be used by French
as import block
EU Commission plans to improve identification and traceability in the sheep, pig and goat sectors have received a mixed reaction in Britain.
A new report, written by a commission vet, details the measures currently in place across Europe and considers options for improving and harmonising controls. MAFF has sent the document to interested parties, seeking their views.
Stephen Rossides, head of the NFU livestock department, said the most welcome aspect of the report was that the commission had dismissed the idea of individual, unique identification for every sheep in the EU flock as impractical. "Thats a big step forward because, originally, this commission vet wanted individual sheep tagging to be introduced."
But, according to David Raine, chairman of the National Sheep Association, the commissions latest drive for more robust traceability is being driven by the French, who, he says, have a hidden agenda. Speaking at the Northsheep event at Kendal on Wednesday, he warned: "Brussels officials and EU farm ministers must beware being driven to unnecessary bureaucracy and cost for the sheep industry by the French who are pushing this issue as a means of closing their market to imports," said Mr Raine.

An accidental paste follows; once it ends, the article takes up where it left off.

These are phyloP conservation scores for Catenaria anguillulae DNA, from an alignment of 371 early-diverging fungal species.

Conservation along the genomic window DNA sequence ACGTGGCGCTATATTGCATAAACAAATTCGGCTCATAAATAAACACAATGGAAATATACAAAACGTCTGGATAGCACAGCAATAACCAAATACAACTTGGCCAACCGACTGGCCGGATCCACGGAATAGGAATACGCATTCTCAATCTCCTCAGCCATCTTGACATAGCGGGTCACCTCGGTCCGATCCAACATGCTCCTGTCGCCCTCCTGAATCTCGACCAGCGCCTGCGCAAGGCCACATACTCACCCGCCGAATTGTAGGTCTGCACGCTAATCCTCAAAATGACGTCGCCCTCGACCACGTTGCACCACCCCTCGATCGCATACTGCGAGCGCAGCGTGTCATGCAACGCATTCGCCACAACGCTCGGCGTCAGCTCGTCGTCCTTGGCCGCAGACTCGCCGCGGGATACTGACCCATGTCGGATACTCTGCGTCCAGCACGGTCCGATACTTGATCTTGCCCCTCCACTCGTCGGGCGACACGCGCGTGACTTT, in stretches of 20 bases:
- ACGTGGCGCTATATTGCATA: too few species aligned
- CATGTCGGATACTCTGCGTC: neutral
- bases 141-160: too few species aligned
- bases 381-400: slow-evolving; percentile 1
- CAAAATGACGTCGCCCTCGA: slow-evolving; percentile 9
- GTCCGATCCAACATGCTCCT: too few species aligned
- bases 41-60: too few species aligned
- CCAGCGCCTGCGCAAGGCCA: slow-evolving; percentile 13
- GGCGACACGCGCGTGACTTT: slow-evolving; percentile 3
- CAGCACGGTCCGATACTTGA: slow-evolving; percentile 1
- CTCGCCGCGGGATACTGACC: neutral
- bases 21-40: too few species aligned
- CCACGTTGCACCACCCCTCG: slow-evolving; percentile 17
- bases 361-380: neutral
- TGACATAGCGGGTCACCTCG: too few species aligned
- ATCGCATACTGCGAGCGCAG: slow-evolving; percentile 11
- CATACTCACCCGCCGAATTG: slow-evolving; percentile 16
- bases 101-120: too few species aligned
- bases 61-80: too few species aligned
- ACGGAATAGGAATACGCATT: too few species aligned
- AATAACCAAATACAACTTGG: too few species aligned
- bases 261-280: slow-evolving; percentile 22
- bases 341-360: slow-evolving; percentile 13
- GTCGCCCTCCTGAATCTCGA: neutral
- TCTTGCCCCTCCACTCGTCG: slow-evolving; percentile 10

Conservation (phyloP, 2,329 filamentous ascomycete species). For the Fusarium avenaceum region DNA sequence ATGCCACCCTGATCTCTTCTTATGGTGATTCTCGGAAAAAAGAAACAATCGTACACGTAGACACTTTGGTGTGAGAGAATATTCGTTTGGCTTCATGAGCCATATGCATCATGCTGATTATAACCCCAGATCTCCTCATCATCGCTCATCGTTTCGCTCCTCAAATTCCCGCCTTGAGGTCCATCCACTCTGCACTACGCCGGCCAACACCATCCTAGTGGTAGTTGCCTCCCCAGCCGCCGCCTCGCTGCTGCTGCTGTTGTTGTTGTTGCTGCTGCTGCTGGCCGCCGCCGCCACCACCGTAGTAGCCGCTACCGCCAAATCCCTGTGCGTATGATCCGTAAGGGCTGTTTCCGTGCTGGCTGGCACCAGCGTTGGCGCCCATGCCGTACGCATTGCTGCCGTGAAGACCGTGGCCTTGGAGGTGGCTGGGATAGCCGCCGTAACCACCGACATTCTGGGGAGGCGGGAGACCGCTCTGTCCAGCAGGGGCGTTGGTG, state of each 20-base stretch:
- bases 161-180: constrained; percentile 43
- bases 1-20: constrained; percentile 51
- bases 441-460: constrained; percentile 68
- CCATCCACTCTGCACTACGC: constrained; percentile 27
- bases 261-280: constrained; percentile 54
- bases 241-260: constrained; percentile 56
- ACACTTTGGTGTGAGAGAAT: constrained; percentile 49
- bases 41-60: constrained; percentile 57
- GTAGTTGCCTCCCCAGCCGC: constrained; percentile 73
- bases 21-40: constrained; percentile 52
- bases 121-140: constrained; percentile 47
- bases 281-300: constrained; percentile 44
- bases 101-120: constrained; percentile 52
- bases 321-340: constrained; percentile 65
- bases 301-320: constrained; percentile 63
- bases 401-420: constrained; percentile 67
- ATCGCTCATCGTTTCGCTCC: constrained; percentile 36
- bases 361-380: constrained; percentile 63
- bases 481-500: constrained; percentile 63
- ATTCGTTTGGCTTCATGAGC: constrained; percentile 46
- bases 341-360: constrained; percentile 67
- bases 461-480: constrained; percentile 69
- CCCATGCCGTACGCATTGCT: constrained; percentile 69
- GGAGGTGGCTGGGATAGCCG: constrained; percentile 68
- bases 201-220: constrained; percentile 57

French sheep are tagged with individual numbers at birth, and have another tag added at six months of age by a ministry vet, according to NSA chief executive John Thorley.
The report concluded that electronic identification of stock was the ideal solution, but that suitable technology was not yet available. The only option, the commission concluded, was to tighten existing "conventional " methods, including farm records and the use of traditional ways of identifying stock.
Any proposals must be practical and cost effective, he said. But he accepted that extra steps might have to be taken to preserve Britains export market.
David Chennells from the Pig Veterinary Society said the unique structure of the pig industry in the UK did not warrant the tagging of all pigs which would be unnecessary and could cause welfare problems.
Improved cattle traceability has already been agreed by EU member states, with all countries obliged to have a computerised database in place by 2000.